In a finding that challenges the belief that stress heightens your ability to spot danger, researchers report it did the opposite in lab experiments.
“Stress does not always increase perceptions of danger in the environment, as is often assumed,” said lead study author Candace Raio. She is a postdoctoral researcher at New York University.
“In fact, our study shows that when we are under stress, we pay less attention to changes in the environment, potentially putting us at increased risk for ignoring new sources of threat,” Raio noted in a university news release.
In the study, volunteers viewed images on a computer screen. The appearance of some images were coupled with a mild, electric shock to the wrist, while other images were not paired with a shock.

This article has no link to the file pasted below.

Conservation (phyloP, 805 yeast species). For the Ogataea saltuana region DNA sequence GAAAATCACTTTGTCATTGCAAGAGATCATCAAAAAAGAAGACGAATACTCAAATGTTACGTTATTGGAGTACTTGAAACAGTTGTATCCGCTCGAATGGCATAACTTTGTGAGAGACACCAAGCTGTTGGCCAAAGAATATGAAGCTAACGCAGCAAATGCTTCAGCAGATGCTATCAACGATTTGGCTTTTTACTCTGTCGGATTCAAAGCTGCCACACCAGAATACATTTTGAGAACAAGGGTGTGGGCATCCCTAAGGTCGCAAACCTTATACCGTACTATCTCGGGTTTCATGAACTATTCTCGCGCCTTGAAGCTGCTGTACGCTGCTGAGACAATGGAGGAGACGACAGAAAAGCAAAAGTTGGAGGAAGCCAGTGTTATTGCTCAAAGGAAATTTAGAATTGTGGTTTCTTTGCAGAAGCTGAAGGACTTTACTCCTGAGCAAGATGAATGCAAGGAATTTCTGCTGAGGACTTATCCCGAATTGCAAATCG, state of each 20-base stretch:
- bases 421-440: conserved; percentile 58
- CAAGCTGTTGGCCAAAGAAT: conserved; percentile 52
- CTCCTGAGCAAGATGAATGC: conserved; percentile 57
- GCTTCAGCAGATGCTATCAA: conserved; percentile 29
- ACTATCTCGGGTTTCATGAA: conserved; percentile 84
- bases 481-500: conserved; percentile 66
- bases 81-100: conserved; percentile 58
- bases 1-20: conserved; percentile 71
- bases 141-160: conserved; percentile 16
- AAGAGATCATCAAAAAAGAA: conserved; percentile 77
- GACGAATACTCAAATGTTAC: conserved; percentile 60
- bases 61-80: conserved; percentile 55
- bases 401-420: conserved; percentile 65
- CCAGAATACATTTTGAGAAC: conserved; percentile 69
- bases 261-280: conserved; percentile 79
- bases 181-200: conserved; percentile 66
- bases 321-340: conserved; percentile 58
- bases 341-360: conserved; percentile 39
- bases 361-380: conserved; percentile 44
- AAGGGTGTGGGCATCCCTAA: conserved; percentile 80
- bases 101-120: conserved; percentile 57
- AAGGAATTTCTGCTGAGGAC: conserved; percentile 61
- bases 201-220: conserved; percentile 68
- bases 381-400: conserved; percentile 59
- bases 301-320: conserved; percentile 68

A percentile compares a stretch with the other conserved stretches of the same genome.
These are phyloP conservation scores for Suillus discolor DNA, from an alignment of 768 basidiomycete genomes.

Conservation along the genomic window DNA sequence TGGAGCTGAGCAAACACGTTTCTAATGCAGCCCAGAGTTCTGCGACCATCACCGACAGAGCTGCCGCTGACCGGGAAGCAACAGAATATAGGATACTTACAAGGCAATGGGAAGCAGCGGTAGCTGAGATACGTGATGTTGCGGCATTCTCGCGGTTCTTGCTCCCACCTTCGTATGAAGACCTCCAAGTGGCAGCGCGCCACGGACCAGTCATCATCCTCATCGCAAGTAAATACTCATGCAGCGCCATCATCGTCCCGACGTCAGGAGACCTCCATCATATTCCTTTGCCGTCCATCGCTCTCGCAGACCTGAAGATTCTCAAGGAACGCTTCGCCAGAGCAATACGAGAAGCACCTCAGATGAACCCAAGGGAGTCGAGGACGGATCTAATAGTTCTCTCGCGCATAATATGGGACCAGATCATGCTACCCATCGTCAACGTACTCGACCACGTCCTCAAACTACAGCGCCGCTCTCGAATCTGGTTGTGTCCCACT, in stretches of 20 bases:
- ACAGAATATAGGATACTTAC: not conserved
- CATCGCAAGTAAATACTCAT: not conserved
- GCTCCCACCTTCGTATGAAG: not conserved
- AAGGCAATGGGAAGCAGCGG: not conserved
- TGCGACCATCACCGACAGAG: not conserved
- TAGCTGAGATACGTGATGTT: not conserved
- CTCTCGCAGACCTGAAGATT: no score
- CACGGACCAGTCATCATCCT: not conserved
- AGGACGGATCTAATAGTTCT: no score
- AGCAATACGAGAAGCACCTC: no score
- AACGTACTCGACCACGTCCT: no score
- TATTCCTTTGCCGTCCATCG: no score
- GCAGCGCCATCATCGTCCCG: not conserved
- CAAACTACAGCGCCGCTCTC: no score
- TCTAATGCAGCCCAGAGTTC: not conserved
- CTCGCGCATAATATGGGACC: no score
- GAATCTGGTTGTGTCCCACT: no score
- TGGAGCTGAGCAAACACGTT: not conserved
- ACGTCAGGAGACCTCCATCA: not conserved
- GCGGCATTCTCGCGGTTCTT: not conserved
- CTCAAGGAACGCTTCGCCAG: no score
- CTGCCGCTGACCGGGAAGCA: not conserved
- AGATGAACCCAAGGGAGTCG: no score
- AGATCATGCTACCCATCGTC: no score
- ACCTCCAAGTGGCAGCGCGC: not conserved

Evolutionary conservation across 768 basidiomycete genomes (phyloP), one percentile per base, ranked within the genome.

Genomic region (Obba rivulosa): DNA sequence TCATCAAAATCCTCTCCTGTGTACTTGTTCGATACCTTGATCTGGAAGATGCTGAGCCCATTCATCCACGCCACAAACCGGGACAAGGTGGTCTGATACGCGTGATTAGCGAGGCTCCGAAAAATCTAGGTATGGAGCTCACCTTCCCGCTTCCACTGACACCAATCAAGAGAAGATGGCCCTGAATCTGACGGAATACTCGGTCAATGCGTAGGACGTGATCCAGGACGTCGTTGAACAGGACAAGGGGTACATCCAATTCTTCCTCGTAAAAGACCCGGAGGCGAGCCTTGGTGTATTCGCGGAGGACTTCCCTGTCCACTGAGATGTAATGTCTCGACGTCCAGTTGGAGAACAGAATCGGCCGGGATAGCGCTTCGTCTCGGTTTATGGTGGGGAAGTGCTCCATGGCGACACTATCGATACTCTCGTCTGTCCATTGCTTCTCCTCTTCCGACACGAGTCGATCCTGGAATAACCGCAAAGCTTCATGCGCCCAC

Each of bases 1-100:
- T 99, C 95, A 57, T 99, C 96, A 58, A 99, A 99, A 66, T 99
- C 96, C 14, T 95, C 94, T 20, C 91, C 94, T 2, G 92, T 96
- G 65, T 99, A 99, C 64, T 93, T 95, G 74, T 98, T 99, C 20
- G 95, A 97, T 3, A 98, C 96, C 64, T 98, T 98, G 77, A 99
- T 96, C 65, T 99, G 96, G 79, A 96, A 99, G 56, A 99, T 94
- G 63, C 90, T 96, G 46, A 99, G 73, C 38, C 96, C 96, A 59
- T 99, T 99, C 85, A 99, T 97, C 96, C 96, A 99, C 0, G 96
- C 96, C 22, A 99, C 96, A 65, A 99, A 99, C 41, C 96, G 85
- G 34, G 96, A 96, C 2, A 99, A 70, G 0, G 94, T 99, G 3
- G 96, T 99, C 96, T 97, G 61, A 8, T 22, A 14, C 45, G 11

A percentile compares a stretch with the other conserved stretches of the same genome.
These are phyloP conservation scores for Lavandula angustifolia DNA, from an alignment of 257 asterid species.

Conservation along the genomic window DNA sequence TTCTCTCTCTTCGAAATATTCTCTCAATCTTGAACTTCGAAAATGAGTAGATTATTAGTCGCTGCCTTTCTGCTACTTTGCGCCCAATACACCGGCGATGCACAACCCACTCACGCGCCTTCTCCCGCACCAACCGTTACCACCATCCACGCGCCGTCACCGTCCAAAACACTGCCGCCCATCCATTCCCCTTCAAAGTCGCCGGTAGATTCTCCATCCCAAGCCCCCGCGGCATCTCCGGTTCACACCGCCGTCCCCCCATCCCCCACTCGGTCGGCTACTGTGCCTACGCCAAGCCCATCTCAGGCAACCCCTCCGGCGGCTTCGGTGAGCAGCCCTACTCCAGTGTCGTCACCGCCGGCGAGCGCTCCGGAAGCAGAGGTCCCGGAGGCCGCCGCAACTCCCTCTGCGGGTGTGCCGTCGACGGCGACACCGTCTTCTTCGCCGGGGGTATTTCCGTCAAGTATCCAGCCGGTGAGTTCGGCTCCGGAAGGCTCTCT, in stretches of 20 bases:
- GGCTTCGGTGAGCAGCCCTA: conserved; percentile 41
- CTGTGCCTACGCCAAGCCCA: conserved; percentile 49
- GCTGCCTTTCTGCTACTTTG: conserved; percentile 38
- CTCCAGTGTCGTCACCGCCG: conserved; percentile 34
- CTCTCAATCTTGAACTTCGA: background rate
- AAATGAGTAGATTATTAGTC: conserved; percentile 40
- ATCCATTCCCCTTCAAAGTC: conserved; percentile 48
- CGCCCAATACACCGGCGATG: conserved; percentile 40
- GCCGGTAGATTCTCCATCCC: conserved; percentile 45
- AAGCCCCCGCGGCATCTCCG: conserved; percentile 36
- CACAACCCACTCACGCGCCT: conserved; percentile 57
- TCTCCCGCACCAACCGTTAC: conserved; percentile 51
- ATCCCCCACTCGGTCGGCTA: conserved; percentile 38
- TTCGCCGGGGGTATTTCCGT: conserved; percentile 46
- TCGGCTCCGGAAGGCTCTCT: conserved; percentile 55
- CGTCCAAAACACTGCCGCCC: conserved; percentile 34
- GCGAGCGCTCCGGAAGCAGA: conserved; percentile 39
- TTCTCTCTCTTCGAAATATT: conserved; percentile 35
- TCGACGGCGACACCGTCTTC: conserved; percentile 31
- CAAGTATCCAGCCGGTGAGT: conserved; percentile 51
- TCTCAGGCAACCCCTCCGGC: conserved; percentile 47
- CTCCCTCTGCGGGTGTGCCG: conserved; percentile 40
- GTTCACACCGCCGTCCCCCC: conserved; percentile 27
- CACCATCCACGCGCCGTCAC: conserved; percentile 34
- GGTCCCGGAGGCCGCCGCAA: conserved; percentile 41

A day later, half of the participants underwent a procedure designed to induce stress. The “stress group” placed their arm in an ice-water bath for a few minutes, which elevated two known stress hormones—alpha-amylase and cortisol.
Later, all of the volunteers repeated the threat-conditioning procedure on the computer. However, this time the cues switched: the earlier “threatening” cue no longer predicted a shock to the wrist, but the formerly “safe” cue did.
While the study participants viewed the images, the scientists collected physiological responses, to measure how individuals anticipated the outcome of each cue.
Those in the stress group were less likely to change their responses to threats than were those in the other group, an indication that stress impaired their ability to be flexible in detecting new threats, the study authors said.
“Stress can reduce the flexibility of our responses to threats by impairing how well we track and update predictions of potentially dangerous circumstances,” Raio explained.
The study was published online recently in the Proceedings of the National Academy of Sciences.